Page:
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U.S. to hold trade talks with Taiwan

Taiwanese soldiers performing drills. Associated Press/Photo by Johnson Lai

U.S. to hold trade talks with Taiwan

The U.S. government announced it will hold trade talks with Taiwan on Thursday as the island’s troops ran drills for scenarios involving a Chinese missile strike. China views Taiwan as its territory and discourages other countries from having contact with the self-governing island. Taiwan’s foreign ministry called the trade talks a “new page” in the island’s relations with the United States. 

What will the trade deal do? The U.S. has recognized Beijing as the government of all of China but maintains informal relations with democratic Taiwan. The Biden administration’s coordinator for the Indo-Pacific region said the trade deal would “deepen ties” with the island. The White House said it has not changed its policy of no official diplomatic relations with Taiwan—the United States’s ninth largest trading partner. The deal may help strengthen Taiwan as China blocked imports of the island’s citrus and other food in retaliation for U.S. House Speaker Nancy Pelosi’s Aug. 2 visit. The blocked goods account for less than 0.5 percent of Taiwan’s exports to China.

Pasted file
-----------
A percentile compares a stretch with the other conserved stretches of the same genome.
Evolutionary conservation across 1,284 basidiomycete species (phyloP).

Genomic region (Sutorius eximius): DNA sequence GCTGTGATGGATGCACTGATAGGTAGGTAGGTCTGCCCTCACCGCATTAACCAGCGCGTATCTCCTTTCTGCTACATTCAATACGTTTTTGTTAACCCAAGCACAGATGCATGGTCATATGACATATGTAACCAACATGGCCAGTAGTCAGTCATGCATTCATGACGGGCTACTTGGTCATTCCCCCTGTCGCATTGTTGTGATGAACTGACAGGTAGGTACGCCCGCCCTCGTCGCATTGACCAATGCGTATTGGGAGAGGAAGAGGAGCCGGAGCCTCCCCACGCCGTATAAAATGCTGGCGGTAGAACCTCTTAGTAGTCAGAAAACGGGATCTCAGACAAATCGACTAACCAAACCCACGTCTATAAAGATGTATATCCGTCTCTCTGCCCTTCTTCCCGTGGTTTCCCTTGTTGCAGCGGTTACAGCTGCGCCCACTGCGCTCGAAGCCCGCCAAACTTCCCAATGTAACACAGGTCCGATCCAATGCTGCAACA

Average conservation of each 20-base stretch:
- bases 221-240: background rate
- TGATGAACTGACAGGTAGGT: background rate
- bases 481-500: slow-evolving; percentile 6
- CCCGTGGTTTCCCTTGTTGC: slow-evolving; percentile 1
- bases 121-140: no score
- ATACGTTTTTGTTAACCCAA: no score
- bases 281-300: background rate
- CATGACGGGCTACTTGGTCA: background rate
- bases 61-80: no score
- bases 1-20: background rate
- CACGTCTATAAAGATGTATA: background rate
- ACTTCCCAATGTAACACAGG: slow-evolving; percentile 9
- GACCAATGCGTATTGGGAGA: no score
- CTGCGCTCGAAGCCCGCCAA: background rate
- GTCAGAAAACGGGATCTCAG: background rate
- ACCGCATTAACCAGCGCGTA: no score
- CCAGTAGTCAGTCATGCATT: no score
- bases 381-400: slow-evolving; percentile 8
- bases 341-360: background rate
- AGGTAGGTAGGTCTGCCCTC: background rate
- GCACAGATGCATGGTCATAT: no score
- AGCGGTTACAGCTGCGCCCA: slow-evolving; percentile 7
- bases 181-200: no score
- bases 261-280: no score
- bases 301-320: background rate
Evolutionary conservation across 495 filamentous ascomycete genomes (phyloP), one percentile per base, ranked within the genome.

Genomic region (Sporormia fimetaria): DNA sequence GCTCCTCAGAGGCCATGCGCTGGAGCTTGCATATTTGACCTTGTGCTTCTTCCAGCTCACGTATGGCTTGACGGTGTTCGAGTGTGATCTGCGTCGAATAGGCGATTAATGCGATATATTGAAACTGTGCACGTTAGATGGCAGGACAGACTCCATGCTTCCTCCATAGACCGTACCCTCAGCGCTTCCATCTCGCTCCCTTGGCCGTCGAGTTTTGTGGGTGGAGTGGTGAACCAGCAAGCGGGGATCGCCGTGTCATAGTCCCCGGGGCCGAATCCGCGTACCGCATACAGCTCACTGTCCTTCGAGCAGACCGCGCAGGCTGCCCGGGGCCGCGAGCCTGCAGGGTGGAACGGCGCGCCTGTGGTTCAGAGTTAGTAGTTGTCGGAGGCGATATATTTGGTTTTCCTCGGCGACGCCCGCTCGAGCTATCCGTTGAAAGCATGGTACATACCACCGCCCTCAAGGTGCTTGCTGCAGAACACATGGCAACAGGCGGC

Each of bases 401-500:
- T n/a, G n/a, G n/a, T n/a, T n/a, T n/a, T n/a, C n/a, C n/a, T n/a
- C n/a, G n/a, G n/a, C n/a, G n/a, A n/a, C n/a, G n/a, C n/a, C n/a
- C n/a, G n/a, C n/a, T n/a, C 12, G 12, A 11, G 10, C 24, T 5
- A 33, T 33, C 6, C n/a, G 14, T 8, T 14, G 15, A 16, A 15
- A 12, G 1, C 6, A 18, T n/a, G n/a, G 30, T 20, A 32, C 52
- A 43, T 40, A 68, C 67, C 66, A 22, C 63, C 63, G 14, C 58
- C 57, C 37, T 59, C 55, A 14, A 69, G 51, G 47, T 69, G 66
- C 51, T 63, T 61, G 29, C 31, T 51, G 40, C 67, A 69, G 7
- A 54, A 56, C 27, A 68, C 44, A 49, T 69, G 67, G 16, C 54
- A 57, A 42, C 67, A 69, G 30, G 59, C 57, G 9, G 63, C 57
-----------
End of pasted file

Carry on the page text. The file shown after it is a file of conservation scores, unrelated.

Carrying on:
Dig deeper: Read Carolina Lumetta’s report in The Stew on Pelosi’s visit to Taiwan.

Mary Muncy

Mary Muncy is a breaking news reporter for WORLD. She graduated from World Journalism Institute and Patrick Henry College.


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